FIG. 2 is an exemplary illustration of a controller 18. As illustrated, outlets, receptacles, connectors, 30, 31, 32, 33 are provided to connect the various light fixtures 10, 12, 14, 16 to the controller 18. These outlets 30, 31, 32, 33 are configured so that the wires connecting the light fixtures 10, 11, 12, 14, controller, and/or music source are readily detachable from the controller 18 instead of being hardwired to the controller. In one embodiment, the outlets 30, 31, 32, 33 are uniform so that a light fixture can be connected to any outlet 30, 31, 32, 33, but ones skilled in the art may employ an approach where each outlet serves a particular purpose.

In one embodiment, a display 100 is provided on the controller 18 where color change and/or color pattern is visible on the controller 18. Thus, within the display LEDs are provided, connected to the same emitters that transmit signals along the cables 35, 36, 37, 38 to illuminate at a rate established by the controller 18. In one embodiment, cables 35, 36, 37, 38 are detachable from both the controller 18 and from the lights 10, 11, 12, 14. Furthermore, the cables 25, 26, 29 leading to the music source, power source, and programmer, may also be detachable from the controller 18 at one end and the respective end source at a second end. Thus, from a manufacturing standpoint, various lengths of cable 35, 36, 37, 38 are manufactured, wherein the user can connect different lengths to the controller 18 which are specific to the user's intended use.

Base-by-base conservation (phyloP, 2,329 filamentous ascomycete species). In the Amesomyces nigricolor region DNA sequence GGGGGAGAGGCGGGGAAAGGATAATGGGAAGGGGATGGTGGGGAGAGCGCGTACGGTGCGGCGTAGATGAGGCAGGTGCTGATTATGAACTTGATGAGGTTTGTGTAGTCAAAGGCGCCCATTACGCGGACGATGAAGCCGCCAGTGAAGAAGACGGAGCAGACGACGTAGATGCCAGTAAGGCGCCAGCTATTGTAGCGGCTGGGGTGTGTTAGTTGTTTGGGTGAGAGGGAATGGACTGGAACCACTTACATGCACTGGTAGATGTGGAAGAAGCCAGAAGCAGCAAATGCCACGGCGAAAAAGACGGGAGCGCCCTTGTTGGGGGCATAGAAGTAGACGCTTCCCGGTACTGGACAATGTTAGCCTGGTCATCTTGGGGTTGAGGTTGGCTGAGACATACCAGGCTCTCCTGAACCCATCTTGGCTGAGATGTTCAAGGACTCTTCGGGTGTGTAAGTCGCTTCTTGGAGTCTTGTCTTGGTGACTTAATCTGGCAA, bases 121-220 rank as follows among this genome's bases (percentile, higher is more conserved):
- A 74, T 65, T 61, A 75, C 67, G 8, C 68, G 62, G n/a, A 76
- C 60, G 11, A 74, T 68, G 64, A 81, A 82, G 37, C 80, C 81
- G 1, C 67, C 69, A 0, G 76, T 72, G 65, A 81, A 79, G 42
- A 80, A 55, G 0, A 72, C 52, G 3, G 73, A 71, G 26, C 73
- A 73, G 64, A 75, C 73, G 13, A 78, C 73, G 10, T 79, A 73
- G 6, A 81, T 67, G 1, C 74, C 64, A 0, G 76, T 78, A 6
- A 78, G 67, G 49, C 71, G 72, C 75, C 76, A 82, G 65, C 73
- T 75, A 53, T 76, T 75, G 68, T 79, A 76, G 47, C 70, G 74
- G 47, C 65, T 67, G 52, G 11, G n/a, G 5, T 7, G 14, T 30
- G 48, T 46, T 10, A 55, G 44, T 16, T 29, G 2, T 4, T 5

As further illustrated in FIG. 4, a lens 40, such as a star point lens, is provided and is positioned within a deck 20 of the spa 21, as is shown in FIG. 3. A LED 42 fits within and/or beneath the lens 40 and is secured to the lens 40 by an element or elements 43 to secure these components, wherein power and control signals provided to the LED are provided through a cable 45 that connects to the LED at one end. The second end of the cable 45 has a connector 48 that is attachable and detachable from a second power cable 35, 36, 37, 38 and/or an adapter 17, 19.